In a small town, a person decided to open up a Bar business with some raunchiness thrown in for good measure. There was nothing wrong with the business, except for the fact that it was right opposite to a temple. At first, the temple authorities tried persuading the businessman to change the location, but failed in their efforts. They appealed to the local administration who couldn’t do anything because the prevailing law of the land didn’t have any specific restrictions about locating businesses. Finally, the temple and its congregation started a campaign to block the Bar from opening with petitions and prayed daily against his business.
Work progressed. However, when it was almost complete and was about to open a few days later, a strong lightning struck the bar and it was burnt to the ground.
The temple folks were rather smug in their outlook after that, till the Bar owner sued the temple authorities on the grounds that the temple through its congregation and prayers was ultimately responsible for the demise of his bar shop, either through direct or indirect actions or means.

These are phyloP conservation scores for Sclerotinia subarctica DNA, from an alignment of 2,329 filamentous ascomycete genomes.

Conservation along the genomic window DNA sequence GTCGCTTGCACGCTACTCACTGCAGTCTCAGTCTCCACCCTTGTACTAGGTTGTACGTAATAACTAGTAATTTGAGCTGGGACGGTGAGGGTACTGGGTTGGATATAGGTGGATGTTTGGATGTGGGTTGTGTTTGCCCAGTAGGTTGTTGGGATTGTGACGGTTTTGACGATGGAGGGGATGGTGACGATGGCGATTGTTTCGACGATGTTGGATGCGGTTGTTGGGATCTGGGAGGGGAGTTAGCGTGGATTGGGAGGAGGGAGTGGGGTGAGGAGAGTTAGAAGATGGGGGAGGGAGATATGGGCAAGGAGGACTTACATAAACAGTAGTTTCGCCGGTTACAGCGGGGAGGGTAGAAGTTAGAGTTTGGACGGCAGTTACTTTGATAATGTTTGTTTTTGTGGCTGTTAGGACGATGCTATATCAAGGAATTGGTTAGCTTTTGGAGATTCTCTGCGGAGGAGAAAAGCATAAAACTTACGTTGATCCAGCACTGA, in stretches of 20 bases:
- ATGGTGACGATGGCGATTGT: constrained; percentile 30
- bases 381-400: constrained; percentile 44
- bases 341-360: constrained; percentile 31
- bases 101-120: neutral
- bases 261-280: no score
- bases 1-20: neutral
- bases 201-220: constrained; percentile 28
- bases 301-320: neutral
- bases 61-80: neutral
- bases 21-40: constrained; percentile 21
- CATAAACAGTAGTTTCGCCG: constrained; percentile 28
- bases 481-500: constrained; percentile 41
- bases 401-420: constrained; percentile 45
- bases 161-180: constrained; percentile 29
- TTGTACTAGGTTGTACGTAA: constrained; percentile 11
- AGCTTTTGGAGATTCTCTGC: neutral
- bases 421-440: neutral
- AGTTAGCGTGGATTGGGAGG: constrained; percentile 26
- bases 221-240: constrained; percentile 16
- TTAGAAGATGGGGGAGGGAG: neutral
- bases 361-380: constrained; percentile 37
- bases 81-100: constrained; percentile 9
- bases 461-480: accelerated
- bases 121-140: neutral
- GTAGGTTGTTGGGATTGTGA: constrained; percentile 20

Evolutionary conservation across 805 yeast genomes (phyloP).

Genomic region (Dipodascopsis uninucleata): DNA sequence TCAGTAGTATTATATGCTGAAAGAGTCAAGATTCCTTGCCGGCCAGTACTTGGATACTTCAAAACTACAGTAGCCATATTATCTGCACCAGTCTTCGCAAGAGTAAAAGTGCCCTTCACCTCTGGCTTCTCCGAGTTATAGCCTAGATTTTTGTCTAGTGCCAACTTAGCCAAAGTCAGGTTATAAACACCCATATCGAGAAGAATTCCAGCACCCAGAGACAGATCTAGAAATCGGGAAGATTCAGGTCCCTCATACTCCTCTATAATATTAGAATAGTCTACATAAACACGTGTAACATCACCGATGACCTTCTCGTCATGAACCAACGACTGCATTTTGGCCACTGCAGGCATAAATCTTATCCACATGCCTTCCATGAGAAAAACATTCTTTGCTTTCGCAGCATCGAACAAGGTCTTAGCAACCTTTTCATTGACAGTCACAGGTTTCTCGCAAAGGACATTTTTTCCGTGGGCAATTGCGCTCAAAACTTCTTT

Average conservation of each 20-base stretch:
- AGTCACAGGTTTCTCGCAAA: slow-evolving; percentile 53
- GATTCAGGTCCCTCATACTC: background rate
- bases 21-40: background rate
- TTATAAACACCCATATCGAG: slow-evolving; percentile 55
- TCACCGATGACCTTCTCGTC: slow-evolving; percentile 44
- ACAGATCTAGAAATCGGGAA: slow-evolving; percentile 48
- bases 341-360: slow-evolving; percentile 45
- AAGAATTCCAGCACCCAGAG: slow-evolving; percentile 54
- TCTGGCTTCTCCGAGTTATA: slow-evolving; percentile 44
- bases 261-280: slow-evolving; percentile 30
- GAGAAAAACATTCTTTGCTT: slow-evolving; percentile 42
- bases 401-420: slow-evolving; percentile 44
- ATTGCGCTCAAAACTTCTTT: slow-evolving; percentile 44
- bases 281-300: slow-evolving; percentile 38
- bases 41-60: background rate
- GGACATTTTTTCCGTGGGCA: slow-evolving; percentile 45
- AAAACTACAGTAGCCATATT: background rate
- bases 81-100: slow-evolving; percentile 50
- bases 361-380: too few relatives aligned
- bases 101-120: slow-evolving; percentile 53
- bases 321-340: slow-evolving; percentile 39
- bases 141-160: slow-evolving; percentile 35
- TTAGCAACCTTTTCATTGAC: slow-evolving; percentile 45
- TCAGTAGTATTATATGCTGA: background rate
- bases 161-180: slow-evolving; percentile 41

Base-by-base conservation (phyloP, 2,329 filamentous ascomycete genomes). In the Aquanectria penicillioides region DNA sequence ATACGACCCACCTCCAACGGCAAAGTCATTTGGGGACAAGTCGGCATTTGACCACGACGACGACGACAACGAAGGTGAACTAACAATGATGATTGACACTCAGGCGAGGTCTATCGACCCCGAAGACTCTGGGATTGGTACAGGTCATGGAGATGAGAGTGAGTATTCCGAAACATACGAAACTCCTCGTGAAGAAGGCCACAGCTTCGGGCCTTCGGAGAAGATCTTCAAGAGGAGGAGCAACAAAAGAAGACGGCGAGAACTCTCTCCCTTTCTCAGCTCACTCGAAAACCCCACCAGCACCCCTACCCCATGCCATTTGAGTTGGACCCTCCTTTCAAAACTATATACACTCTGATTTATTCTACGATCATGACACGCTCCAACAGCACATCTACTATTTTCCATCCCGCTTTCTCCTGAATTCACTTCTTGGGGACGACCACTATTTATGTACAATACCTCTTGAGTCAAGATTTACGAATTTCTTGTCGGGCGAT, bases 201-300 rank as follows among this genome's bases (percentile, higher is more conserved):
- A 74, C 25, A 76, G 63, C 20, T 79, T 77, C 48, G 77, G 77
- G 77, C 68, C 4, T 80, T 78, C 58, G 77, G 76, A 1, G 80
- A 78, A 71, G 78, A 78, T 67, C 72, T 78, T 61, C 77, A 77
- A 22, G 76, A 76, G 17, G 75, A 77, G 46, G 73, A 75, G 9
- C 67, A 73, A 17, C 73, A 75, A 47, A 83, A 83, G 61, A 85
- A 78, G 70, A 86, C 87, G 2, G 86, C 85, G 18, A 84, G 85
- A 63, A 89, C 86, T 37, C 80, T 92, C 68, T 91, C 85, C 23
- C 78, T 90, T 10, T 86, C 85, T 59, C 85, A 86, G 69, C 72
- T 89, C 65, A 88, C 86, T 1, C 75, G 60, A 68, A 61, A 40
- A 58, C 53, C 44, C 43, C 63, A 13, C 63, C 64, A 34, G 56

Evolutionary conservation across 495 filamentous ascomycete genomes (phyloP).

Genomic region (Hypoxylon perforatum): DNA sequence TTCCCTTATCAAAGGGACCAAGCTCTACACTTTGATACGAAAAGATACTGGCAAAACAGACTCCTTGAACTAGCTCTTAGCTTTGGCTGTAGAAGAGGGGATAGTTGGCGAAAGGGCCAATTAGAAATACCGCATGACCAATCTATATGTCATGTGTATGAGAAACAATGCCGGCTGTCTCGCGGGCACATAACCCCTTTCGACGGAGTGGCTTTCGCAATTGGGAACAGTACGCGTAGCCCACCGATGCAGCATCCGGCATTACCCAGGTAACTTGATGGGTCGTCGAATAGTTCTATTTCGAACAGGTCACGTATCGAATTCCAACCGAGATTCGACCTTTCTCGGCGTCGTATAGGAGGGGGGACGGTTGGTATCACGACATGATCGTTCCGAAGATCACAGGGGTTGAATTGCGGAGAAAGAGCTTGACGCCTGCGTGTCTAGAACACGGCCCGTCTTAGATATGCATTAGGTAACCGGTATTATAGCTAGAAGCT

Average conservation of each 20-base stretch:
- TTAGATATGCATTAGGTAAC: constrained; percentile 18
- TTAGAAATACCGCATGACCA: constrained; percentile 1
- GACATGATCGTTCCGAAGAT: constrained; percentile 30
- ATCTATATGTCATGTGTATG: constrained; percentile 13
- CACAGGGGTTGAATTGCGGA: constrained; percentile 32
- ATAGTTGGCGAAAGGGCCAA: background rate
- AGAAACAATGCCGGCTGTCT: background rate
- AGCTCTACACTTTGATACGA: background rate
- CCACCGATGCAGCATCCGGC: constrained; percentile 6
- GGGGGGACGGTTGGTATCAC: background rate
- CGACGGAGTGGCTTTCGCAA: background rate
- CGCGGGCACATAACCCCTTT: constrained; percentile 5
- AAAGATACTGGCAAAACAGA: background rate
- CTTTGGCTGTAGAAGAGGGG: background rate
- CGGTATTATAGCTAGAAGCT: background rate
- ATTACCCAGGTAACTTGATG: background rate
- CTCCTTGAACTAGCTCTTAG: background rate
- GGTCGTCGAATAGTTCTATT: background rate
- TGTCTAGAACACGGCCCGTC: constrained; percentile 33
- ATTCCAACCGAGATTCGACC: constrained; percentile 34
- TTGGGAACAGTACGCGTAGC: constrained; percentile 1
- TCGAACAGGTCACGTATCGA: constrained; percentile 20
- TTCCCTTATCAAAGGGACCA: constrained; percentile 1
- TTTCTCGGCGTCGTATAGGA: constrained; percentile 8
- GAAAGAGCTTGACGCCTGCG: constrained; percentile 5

In its reply to the court, the temple vehemently denied all responsibility or any connection that their prayers were reasons to the bar shop’s demise as any admission of their action could render them liable based on the prevailing rules of the land.
As the case made its way into court, the judge looked over the paperwork at the hearing and commented: “I don’t know how I’m going to decide this case, but it appears from the paperwork, we have a bar owner who believes in the power of prayer and we have an entire temple and its devotees that don’t.”
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